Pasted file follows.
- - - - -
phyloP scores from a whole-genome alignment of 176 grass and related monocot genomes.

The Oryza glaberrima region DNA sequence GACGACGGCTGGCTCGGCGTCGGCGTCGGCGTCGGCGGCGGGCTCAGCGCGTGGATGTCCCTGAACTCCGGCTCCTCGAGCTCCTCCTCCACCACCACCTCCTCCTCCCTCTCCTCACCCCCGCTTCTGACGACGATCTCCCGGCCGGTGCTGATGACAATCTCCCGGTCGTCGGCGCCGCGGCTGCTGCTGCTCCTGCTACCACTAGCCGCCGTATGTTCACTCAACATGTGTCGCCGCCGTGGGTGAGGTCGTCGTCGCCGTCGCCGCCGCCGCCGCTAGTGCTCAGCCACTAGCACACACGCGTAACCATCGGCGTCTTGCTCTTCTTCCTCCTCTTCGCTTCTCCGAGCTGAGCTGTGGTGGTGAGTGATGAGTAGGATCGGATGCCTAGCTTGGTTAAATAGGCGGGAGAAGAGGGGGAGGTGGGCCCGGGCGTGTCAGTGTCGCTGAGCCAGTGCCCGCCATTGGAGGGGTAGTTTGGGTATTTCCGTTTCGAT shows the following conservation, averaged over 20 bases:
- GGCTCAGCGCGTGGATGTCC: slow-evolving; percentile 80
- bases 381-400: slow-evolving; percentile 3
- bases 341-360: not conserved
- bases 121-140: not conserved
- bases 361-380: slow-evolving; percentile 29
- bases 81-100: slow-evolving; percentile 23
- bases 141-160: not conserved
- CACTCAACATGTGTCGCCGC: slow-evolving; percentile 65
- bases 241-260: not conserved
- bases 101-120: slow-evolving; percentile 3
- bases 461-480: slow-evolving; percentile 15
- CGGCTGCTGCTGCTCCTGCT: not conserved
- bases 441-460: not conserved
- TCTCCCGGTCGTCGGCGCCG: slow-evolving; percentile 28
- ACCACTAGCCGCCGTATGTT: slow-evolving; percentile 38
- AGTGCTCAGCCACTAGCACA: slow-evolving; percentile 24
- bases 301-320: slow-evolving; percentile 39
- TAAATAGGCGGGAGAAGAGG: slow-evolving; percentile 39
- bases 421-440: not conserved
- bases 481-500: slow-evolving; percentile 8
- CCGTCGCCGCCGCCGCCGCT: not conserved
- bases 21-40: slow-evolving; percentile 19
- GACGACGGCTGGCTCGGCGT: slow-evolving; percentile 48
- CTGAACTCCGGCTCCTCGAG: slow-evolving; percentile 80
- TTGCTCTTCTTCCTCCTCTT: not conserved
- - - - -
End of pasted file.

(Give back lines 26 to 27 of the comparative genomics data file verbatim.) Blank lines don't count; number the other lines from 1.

- CTGAACTCCGGCTCCTCGAG: slow-evolving; percentile 80
- TTGCTCTTCTTCCTCCTCTT: not conserved